The regulations governing the 8(a) program mandate (i) that 8(a) contracts are generally non-assignable, and (ii) if the ownership of an 8(a) contract holder, even an 8(a) graduate, changes such that the control of the company has changed, any 8(a) contracts the company holds are subject to termination. This causes problems if your 8(a) graduation exit strategy is “graduate and sell.” Generally, the rule of thumb for business advisors advising buyers and sellers in the government contracts space is “no more than 25% of revenue from 8(a) contracts.”  This means that the value of an 8(a) company is dramatically lowered in the market, sometimes to zero. Even if your graduation strategy is “graduate and grow” or “graduate and maintain,” you can run in to problems if your nine year past focus, and your past performance and team expertise has been in winning 8(a) contracts. In fact, any post-graduate plan other than “graduate and retire someplace nice” requires careful up-front planning from day 1 of your certification in the 8(a) program. Nine years goes by a lot faster than you think. With that in mind, here are a few strategies you can use to try to minimize the disruption your graduation will inevitably bring, and maximize your company’s value
  1. Use your first 8(a) contract wins to create a “war chest" for going after non-8(a) work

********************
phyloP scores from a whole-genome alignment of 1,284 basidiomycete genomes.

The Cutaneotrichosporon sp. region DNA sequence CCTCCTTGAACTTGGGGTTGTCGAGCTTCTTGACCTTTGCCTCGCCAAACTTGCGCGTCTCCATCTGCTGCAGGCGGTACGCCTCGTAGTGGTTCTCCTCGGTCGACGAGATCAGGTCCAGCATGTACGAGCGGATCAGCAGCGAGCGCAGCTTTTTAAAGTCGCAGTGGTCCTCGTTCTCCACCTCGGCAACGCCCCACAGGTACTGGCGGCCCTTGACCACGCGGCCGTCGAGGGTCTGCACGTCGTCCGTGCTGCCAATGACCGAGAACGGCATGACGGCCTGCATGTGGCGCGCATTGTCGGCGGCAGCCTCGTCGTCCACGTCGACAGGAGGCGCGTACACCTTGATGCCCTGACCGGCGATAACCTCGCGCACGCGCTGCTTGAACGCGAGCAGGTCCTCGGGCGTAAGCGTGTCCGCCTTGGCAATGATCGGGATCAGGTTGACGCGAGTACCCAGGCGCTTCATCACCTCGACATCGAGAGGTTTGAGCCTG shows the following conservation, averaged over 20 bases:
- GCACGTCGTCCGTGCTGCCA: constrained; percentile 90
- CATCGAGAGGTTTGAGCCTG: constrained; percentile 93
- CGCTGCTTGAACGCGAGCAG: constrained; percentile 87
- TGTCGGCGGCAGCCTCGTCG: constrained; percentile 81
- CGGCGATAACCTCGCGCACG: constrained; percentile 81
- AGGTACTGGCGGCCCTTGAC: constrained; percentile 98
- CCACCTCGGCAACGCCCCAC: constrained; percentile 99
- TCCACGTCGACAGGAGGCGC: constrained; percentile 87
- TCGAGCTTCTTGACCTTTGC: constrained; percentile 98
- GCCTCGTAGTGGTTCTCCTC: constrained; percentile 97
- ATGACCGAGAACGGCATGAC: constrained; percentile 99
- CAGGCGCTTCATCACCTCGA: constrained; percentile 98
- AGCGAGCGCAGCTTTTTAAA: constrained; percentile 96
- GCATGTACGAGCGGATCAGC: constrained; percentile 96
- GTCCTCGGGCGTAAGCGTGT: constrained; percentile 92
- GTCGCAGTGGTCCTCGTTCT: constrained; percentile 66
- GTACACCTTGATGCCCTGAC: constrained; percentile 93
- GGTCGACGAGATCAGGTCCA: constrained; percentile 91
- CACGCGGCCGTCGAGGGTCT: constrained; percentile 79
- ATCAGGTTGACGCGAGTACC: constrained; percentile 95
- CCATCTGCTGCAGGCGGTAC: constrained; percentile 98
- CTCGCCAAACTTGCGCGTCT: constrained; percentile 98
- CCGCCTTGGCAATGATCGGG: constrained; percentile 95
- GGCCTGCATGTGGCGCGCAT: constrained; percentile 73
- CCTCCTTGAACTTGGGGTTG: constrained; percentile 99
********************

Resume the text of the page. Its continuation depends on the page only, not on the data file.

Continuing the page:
You are limited as the 8(a) owner in how much you can withdraw from the company in compensation. For successful 8(a)s, this can become a problem. By way of example, a $20M in revenue IT company could at a 10% margin generate 2M in profit. But the qualified owner can’t withdraw more than $350K per year (averaged over 3 years and considering the owner’s salary as well).[*] When searching for what to do with potentially excess profit, consider using that profit to fund development of non-8(a) business, whether full-and-open, small business, or state or commercial. You’re going to have to start sometime, why not start from day 1. 2. Look for other certifications that aren’t time-limited, such as Women-Owned Small Businesses (WOSB) or Service-Disabled Veteran-Owned Small Business (SDVOSB) without expiration. While these certifications are, like the 8(a) certification, size and owner limited, if you’re not looking to sell, they can be a good maintenance and growth vehicle. Of course, you have to qualify for each of these programs and since they are owner limited, they may have similar difficulties for you if your exit strategy is “graduate and sell.” The WOSB federal contract program is designed to provide greater access to federal contracting opportunities for WOSBs and economically-disadvantaged women-owned small businesses (EDWOSBs) by allowing contracting officers to set aside specific contracts for certified firms in an effort to achieve their statutory goal of five percent of federal contracting dollars being awarded to women-owned small businesses. The SDVOSB procurement program helps provide acquisitions for exclusive competition among service-disabled veteran-owned small business concerns, and to make sole source awards to service-disabled veteran-owned small business concerns if certain conditions are met. 3. Pursue 8(a) Indefinite Delivery Indefinite Quantity (IDIQ) contracts. IDIQ contacts, depending on the contract language, may allow graduated 8(a)s to remain eligible for 8(a) task orders sourced through the contract vehicle. GSA STARS II is a great example of a contract like this.[†]  This can allow you to continue to receive 8(a) set aside work – as a task order under the IDIQ – beyond your graduation date. In the end, this only delays the inevitable, but if that delay means the difference between getting a full-and-open BD team together and closing up shop and going home, any little bit helps. These are just a couple of examples of ways in which you can begin looking for non-8(a) work. It may seem counter-intuitive to get this wonderful certification and then immediately try to get work that doesn’t require it, but remember, it’s only 9 years. As Ferris Bueller  said, in a different context, “life moves pretty fast.” [*]It’s actually more complicated than that, but the point is as you grow you may be unable to distribute all of your company’s profits without potentially losing your 8(a) status. [†] Mandatory disclaimer, this isn’t legal advice, but this is based on my experience assisting a STARS II holder. If your experience was different, don’t come tell me I’m wrong, and certainly don’t file a CDA claim in the CBCA or ASBCA or anywhere claiming some lawyer told you your company shouldn’t have been kicked of an IDIQ for graduating 8(a). I’m just reporting an example.